Recent Articles

Confronting American Jewry’s Pettigrews and Pettifoggers

This article was originaly published in The Jerusalem Post.

Amid Hamas’s rocket barrage from totalitarian Gaza, the land Israel left nine years ago, American Jewry’s tiny but loud far left launched its own fusillade. “End the bombing, end the occupation,” Jewish Voice for Peace (JVP) cried. “Peace not vengeance,” J Street insisted. J Street at least “condemn[ed] Hamas” and “recognize[d] Israel’s right to respond to the rocket fire.” Still, while respecting their right to criticize – simply questioning their judgment — I wish to rebut the JVP Peter Pettigrews and the J Street Pettifoggers. Peter Pettigrew is the rodent-wizard who betrayed Harry Potter and his parents to Lord Voldemort. Pettifoggers are intellectual tricksters who, by exaggerating the trivial, distorting the big picture, obscuring the truth, act like Rowling’s Cornelius Fudge, a weak character who unintentionally helps the evil Voldemort.
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A Day In The Life: Mourning And Celebration In Israel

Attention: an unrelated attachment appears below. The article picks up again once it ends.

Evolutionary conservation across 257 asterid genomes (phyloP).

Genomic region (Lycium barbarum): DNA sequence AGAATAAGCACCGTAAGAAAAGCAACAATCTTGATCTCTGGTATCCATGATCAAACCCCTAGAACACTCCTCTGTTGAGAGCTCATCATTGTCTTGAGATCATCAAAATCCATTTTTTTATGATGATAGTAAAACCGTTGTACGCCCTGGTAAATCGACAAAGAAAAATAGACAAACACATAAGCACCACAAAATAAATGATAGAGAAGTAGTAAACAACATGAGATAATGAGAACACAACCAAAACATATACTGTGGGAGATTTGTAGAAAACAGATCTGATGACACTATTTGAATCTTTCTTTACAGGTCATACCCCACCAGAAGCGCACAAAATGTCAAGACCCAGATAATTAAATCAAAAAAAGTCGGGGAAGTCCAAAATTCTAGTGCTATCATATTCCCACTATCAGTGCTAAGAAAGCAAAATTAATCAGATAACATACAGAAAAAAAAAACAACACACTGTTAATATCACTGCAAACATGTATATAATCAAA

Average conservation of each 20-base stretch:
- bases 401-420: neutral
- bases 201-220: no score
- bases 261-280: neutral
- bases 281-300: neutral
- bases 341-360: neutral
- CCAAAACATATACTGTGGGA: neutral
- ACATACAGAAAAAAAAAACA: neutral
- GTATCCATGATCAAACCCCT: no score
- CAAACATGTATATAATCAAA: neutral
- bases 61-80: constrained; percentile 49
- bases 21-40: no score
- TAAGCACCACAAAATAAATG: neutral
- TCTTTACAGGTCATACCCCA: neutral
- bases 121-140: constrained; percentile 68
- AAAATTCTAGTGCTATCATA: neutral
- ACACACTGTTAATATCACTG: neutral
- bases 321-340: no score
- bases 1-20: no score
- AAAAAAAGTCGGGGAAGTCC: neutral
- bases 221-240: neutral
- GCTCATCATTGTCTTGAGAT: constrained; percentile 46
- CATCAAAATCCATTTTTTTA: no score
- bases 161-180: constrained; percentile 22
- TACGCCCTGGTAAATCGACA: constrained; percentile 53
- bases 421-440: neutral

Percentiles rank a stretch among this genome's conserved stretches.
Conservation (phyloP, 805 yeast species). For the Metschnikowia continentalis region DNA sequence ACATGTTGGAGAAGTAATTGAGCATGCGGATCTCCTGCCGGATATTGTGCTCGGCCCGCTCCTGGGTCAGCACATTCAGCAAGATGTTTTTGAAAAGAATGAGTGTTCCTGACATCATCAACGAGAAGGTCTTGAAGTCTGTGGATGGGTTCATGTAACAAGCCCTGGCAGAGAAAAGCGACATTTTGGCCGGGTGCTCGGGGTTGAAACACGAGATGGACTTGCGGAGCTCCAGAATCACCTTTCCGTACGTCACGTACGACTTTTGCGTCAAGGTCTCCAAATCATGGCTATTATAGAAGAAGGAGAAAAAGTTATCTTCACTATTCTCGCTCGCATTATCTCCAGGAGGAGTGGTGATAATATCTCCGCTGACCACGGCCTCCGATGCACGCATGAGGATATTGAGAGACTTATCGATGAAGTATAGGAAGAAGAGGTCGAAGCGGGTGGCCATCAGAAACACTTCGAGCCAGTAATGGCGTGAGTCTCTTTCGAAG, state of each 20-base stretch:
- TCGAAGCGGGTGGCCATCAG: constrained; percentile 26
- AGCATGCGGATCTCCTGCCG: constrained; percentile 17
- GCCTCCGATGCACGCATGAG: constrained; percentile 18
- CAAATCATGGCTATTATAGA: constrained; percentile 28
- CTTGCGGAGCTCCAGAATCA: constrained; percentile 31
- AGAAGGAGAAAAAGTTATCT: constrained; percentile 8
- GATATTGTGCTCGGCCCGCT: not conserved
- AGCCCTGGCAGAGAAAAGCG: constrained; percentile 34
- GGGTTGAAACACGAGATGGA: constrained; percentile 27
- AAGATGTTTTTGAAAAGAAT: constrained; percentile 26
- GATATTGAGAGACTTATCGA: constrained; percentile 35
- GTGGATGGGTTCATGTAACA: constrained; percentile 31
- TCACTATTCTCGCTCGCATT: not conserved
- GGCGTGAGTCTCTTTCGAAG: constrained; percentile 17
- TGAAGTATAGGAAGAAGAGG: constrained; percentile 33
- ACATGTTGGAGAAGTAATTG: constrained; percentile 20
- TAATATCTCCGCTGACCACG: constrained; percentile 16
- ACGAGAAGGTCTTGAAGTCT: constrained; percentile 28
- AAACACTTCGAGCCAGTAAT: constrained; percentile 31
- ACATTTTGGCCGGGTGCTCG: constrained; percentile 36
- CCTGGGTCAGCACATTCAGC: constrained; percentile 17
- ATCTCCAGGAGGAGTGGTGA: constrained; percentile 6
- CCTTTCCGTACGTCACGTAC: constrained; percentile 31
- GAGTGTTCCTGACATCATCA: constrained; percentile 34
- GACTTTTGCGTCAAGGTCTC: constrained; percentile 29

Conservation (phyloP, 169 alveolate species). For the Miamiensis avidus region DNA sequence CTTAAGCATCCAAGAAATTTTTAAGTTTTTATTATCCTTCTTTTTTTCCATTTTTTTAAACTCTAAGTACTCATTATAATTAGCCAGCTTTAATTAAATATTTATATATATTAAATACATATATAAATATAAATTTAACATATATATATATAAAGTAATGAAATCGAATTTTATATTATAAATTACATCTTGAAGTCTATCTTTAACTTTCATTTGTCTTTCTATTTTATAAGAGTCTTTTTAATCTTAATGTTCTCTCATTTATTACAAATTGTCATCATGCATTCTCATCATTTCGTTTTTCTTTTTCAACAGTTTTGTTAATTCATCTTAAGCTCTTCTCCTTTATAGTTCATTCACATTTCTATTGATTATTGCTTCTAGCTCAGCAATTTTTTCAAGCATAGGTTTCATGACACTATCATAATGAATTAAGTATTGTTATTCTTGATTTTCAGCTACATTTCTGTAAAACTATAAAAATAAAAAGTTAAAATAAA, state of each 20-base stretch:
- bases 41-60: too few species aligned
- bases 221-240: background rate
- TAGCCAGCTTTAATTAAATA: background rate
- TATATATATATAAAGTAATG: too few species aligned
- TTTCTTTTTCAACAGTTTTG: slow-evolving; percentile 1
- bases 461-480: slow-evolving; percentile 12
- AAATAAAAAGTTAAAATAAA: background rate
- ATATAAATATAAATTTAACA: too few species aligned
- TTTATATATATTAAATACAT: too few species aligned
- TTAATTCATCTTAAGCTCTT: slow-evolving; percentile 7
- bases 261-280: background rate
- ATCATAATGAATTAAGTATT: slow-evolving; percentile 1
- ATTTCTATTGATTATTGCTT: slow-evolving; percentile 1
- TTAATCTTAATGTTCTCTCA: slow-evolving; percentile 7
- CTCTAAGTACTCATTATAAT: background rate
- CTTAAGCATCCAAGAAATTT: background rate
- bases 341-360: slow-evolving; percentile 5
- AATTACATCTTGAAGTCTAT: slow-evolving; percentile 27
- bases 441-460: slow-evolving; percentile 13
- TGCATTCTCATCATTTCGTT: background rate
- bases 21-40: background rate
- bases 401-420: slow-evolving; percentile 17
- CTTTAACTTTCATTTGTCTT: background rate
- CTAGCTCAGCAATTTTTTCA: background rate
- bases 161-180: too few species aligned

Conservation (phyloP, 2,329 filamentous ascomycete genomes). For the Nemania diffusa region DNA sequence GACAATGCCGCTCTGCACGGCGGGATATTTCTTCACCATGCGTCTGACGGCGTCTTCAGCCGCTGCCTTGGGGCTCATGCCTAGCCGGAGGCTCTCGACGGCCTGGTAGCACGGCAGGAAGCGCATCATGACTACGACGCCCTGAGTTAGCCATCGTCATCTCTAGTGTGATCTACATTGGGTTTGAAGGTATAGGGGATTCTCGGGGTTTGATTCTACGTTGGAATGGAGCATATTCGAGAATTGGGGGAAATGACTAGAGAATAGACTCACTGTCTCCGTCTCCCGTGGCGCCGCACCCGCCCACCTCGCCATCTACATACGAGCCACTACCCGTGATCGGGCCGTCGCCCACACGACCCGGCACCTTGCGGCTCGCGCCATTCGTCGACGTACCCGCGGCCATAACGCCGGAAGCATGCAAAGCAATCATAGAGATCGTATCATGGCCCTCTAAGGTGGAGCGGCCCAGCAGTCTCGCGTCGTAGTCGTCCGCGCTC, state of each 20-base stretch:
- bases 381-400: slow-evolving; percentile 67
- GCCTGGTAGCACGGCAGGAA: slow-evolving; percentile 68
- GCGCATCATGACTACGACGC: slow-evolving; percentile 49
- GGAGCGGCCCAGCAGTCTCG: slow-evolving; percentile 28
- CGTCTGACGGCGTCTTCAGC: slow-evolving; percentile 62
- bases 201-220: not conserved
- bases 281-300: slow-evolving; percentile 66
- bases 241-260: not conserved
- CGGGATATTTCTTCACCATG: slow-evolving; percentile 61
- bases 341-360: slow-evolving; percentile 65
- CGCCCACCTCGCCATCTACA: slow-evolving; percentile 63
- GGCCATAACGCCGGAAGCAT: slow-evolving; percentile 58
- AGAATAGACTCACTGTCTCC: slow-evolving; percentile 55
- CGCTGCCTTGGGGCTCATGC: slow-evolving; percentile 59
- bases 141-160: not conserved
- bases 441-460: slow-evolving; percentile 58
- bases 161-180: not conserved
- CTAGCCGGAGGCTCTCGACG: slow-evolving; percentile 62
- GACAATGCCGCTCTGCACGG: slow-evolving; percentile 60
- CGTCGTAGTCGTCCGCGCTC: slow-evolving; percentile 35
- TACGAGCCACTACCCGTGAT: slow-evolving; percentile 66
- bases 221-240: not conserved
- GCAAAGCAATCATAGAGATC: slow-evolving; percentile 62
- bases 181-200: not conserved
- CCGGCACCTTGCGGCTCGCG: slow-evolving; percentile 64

This article was originaly published in Uncategorized.

Tuesday, July 8, 2014 was yet another oxymoronic pushme-pullyou day that seems as anomalous yet ubiquitous in modern Israel as the brutal summer sun and the year-round high-tech and pharma miracles. Israelis were in double-mourning: still reeling from the evil outsiders who murdered three innocent Israeli teenagers; now horrified that some fellow Israelis responded with an equally evil revenge killing.  Both events transcended the usual political battle-lines. Just as Israelis, left to right, embraced the Israeli kids as their own, Israelis, left to right, repudiated the barbaric revenge-murderers.  Israelis were worried, watching Hamas’s escalating rocket barrage. But Israelis were also determined, to continue living life fully and contributing to the world creatively, profoundly.